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Delegates from elsewhere have advice for Minnesota Democrats
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"What I think they need to do is to go back and start from Square One. What does the Democratic Party mean to the folks in Minnesota?" advises Alabama delegate Sheila Smoots, right. (MPR Photo/Michael Khoo)
In 2000, the Minnesota delegation was seated in the risers as Democrats nominated Vice President Al Gore for the presidency in Los Angeles' Staples Center. This year, Minnesota Democrats have a front-row seat at Boston's Fleet Center. Many factors affect a delegation's seating, but one of them is likely the state's status as a newly-minted battleground state.

Boston, Ma. — First, a few facts dear to the heart of any DFLer: Minnesota hasn't voted for a Republican presidential candidate in more than 30 years. It's the homestate of Democratic heavyweights Hubert Humphrey, Walter Mondale, and Paul Wellstone. That's the reputation recited by former Boston City Council President Lawrence DiCara during welcoming remarks to the Minnesota delegates at a morning breakfast.

"So much of the intellectual energy and so much of the integrity of this nation and of the Democratic Party has come from Minnesota and Massachusetts over the past 50 or 60 years. If you think of all the heroes that we have , so many of them are from our two states," he said.

But in 2004, the old script seems outdated. Four years ago, President George W. Bush lost the state by fewer than three percentage points. This year, polls show the race is even tighter. Bill Knapp is a senior advisor to the campaign of Senators John Kerry and John Edwards.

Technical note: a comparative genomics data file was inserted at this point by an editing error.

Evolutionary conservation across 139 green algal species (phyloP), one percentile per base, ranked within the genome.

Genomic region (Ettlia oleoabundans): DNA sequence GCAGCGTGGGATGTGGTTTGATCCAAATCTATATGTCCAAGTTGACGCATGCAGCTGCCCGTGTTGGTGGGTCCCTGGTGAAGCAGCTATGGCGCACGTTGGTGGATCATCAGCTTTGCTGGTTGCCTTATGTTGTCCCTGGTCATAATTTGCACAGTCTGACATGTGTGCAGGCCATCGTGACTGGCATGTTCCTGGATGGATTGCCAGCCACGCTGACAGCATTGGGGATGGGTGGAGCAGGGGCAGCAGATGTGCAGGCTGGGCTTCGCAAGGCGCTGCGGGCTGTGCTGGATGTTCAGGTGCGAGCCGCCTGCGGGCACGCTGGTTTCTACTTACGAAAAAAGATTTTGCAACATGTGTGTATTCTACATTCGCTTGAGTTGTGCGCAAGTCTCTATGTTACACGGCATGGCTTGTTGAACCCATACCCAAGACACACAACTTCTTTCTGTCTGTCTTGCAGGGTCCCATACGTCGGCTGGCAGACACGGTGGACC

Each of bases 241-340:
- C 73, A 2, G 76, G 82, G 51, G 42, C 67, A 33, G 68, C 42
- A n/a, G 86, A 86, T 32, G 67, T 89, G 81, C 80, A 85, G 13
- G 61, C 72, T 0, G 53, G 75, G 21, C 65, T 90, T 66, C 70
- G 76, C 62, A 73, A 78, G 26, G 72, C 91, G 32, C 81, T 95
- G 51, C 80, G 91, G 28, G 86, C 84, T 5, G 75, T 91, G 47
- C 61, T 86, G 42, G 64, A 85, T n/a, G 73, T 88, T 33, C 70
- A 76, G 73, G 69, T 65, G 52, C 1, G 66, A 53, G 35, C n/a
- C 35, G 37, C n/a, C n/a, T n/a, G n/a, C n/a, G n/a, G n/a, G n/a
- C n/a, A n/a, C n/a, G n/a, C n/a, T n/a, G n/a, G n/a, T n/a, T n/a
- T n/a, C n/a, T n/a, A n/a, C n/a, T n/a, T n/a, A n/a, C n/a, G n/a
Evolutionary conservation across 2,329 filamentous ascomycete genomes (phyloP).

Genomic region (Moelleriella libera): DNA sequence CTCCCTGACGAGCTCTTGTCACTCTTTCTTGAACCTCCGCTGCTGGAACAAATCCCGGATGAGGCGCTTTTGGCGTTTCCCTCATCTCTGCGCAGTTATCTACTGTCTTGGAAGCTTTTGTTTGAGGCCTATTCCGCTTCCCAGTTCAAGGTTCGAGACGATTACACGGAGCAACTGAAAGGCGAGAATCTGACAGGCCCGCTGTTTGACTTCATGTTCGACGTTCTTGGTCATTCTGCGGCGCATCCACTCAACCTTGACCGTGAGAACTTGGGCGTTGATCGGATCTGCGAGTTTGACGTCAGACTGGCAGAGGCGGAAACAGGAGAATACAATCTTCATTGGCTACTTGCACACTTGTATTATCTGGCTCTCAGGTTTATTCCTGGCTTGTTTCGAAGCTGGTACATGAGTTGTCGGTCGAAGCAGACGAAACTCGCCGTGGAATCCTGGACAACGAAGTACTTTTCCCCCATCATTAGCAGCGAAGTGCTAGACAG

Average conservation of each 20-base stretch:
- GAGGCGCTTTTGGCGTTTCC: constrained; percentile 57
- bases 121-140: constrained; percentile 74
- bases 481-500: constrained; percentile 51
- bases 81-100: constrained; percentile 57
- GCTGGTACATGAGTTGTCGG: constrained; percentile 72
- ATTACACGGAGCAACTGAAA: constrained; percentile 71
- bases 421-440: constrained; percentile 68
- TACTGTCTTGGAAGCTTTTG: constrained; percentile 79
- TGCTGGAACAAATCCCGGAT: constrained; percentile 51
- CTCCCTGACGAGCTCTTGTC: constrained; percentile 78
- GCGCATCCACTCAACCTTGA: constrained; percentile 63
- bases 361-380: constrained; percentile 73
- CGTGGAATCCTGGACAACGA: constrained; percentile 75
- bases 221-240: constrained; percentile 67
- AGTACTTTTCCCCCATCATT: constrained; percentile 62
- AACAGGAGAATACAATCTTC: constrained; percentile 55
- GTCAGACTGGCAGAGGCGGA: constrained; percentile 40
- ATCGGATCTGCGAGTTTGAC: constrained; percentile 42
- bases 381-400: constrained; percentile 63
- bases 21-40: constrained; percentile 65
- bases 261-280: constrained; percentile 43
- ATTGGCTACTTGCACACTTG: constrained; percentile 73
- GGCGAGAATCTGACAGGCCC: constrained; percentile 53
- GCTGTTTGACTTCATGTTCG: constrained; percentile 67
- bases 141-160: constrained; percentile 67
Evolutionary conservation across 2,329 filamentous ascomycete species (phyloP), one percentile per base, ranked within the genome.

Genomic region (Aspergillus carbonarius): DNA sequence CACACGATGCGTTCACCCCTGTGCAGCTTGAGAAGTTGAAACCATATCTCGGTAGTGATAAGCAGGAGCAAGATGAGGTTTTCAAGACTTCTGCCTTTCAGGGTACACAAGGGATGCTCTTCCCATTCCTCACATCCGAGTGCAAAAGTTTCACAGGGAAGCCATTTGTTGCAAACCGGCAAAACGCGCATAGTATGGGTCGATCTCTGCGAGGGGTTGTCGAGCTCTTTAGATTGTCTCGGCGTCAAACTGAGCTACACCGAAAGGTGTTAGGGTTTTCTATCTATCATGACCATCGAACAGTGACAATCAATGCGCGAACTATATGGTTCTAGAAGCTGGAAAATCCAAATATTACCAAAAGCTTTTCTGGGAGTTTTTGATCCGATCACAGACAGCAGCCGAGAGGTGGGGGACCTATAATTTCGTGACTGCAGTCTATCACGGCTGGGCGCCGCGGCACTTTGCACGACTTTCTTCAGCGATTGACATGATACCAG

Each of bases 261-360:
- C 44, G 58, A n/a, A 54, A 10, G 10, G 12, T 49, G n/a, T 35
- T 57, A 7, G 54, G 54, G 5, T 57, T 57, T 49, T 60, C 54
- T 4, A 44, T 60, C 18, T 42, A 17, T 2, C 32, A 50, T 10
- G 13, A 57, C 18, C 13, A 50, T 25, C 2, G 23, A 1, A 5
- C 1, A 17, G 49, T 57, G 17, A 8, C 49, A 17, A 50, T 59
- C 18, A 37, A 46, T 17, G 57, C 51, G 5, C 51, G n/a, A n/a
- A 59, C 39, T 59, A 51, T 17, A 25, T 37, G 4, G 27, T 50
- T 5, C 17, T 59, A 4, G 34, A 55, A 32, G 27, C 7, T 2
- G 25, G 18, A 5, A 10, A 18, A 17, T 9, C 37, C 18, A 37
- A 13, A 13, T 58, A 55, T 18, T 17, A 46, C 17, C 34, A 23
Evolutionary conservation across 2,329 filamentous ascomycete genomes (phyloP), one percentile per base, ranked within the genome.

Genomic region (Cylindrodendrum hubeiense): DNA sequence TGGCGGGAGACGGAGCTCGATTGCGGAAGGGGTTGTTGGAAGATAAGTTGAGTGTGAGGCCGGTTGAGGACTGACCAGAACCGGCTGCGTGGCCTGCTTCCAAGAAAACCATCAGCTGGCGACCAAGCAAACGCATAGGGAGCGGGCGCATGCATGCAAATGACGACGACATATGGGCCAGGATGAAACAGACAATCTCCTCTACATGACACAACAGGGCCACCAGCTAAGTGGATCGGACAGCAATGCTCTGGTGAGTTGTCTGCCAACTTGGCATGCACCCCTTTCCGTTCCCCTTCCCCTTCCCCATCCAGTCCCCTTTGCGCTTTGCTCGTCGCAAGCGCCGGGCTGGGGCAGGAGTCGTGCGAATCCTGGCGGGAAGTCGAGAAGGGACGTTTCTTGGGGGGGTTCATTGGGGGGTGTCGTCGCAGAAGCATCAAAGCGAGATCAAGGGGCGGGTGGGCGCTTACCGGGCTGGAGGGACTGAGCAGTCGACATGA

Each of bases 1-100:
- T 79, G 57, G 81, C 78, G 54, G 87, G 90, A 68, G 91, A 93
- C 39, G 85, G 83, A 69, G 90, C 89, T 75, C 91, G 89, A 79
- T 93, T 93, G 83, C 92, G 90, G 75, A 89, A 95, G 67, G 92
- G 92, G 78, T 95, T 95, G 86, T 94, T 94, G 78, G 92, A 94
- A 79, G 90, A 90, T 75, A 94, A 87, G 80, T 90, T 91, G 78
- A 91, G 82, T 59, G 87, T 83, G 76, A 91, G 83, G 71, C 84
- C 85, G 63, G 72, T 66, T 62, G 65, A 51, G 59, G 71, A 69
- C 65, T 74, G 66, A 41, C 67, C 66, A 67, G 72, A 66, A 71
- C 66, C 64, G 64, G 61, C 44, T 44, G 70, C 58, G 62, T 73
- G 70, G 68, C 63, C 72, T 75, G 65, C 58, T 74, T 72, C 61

"I remember in 2000 with Gore, we had to work hard to carry that state. So, look, it's a state that's always received a fair amount of attention. I think it's a bit of a stereotype to say that it's traditionally Democratic. And actually, it's become more of a swing state. The suburbs have grown," according to Knapp.

Knapp says the voters are so polarized now, that he doesn't expect Kerry to get any "bounce" in the polls because of this week's convention. And he doesn't expect George Bush to get one next month at the Republican convention in New York either.

Knapp says he's nevertheless confident that Kerry will carry the state in November. A quick survey on the convention floor found similar expectations -- but with a twinge of regret. Mark Feinroth, a delegate from Olney, Maryland, doesn't find it terribly surprising.

"But I'm sad about it that the land of Hubert Humphrey and Walter Mondale and Paul Wellstone has such a large group of Republican elected officials today. But I don't think there's any reason to regard it as a permanent shift. I think it's more an aberration," Feinroth said.

Polls show Maryland is firmly in the Kerry column. Alabama is a different story. Once a solid Democratic state, Alabama has been fertile ground for Republicans in recent decades. The transformation was different -- different times, different issues -- but Birmingham delegate Sheila Smoot says Minnesotans can learn something from the past.

"What I think they need to do is to go back and start from Square One. What does the Democratic Party mean to the folks in Minnesota? We need to go back and regroup in Alabama. What does the Democratic Party really mean to Alabamians? What is it going to do -- as they say, 'What has it done for me lately?' They need to figure that out," she said.

Rick Stafford is Democratic National Committee member from Minnesota. He says the state party has worked diligenty to be relevant to wide range of voters -- something he says Republicans haven't done. He says that will make the difference.

"There's enough of a Minnesota tradition that they don't want... we're discrimintating people or we're using wedge issues like that to divide us to get people elected," Stafford said.

Stafford says Minnesota Democrats haven't conceded anything. Based on polls, neither have the Republicans.

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